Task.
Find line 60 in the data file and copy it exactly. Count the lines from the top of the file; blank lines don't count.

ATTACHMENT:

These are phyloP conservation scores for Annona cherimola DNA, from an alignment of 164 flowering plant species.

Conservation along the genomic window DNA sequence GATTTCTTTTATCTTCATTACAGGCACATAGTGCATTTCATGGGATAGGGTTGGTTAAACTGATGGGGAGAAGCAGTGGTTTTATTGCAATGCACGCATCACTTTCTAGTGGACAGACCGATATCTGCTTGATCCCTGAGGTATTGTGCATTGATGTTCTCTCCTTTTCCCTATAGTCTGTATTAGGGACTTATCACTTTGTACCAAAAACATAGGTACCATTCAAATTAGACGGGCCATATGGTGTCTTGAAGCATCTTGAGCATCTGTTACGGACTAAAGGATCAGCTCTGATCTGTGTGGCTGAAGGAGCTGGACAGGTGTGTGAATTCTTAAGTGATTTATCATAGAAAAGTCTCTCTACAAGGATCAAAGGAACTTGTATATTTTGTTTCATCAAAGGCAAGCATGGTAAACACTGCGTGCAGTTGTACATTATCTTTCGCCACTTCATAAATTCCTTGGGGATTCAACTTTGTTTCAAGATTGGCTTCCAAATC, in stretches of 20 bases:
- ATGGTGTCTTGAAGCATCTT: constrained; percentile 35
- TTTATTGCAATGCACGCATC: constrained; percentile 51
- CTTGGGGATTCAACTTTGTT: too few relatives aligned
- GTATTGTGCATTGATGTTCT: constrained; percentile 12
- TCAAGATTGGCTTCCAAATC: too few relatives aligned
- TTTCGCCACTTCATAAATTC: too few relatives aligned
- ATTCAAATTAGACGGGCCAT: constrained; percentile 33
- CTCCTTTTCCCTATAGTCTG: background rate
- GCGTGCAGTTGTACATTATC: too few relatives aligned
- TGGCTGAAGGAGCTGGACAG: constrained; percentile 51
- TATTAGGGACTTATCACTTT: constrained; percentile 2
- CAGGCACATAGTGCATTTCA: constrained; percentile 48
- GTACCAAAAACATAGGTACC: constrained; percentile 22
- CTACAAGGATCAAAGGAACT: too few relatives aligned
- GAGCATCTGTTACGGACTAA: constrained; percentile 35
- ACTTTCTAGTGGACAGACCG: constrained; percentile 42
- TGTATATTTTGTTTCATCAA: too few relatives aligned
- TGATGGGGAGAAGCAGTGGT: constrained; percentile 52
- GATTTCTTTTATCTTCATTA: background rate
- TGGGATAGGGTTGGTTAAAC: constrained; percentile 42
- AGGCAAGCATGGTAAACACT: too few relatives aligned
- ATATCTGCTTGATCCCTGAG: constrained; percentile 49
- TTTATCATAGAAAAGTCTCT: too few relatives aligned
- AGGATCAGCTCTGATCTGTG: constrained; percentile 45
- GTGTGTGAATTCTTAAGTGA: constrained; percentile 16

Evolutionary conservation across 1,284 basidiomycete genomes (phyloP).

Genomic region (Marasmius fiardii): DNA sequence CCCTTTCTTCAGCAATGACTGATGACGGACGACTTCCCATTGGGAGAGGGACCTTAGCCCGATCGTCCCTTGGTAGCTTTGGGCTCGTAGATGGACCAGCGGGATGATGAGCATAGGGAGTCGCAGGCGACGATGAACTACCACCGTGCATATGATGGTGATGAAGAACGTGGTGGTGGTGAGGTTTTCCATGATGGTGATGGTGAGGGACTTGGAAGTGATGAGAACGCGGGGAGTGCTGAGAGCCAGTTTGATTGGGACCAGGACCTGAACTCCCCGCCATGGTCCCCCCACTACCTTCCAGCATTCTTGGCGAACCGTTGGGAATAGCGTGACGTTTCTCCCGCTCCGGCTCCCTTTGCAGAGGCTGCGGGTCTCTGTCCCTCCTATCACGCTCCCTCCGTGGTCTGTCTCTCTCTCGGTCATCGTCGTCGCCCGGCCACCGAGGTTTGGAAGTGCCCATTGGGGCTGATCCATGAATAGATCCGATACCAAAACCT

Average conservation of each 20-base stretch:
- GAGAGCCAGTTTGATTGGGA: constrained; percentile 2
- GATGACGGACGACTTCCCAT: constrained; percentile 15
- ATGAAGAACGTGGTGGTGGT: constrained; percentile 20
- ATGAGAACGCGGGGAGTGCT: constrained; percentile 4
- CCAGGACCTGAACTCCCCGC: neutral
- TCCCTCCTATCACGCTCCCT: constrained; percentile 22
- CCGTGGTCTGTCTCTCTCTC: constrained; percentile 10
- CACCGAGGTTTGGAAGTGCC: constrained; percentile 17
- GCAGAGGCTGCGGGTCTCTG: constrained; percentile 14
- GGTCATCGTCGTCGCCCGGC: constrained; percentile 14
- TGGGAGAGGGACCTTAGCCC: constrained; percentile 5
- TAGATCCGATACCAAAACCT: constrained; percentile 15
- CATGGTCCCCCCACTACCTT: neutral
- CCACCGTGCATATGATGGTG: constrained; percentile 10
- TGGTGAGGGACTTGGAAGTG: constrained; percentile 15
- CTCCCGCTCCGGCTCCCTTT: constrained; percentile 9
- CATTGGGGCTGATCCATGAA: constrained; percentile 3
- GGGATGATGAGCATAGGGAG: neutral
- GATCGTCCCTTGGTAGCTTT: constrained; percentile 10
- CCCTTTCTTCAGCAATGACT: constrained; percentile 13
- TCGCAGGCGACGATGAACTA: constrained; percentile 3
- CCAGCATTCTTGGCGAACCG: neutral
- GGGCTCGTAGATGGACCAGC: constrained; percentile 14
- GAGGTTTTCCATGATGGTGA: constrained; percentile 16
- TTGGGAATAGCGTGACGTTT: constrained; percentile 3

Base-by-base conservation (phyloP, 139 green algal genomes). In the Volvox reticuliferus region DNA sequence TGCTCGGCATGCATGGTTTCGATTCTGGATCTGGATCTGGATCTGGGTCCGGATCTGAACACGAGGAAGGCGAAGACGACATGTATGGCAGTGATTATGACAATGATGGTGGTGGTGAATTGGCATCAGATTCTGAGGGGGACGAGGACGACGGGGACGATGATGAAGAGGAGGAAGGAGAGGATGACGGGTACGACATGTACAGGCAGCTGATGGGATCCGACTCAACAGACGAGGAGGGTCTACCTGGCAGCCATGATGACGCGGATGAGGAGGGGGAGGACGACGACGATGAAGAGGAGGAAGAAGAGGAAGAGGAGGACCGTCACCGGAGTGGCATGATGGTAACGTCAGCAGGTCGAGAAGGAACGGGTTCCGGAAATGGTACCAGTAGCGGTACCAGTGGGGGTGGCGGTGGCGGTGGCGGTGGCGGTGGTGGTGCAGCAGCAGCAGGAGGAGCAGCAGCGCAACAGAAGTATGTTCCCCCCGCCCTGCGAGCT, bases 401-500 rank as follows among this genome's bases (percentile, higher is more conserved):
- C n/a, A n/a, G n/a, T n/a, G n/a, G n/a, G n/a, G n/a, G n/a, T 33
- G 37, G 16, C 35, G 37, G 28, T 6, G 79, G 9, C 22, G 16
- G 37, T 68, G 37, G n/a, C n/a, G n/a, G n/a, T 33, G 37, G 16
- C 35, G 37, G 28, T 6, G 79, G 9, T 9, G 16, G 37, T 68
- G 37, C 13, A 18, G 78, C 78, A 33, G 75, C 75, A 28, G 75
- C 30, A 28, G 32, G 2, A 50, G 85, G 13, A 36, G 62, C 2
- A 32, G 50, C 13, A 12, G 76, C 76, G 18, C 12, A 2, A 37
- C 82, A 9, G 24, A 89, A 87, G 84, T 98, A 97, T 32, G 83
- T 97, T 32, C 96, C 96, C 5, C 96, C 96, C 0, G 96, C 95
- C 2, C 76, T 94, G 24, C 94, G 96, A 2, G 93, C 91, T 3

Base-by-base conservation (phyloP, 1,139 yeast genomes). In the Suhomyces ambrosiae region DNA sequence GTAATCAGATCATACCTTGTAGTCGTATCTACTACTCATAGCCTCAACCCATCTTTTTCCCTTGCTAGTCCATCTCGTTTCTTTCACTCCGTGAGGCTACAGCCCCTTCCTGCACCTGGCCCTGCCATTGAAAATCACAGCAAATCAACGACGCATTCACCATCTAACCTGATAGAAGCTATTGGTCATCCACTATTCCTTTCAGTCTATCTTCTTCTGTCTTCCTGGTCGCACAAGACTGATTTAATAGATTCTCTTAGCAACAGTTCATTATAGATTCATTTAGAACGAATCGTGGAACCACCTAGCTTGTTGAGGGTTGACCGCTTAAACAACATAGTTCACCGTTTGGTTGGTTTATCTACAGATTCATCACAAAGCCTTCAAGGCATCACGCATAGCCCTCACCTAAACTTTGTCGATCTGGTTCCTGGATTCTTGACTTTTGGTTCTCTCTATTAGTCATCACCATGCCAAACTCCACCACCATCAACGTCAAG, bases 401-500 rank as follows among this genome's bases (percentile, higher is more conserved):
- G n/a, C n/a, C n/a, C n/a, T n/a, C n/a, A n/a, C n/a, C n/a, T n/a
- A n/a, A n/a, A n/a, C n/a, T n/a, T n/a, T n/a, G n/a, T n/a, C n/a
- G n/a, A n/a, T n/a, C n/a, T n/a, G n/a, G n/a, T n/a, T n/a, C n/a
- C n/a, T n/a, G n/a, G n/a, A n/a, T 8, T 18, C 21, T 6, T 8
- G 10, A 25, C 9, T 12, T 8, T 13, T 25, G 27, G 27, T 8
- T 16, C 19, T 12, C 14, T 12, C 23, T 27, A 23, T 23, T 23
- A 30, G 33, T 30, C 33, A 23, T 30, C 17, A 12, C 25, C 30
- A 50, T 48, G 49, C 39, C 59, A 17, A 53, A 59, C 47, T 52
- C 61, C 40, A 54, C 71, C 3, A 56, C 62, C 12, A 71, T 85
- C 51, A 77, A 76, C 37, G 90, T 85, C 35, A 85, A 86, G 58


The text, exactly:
- C 35, G 37, G 28, T 6, G 79, G 9, T 9, G 16, G 37, T 68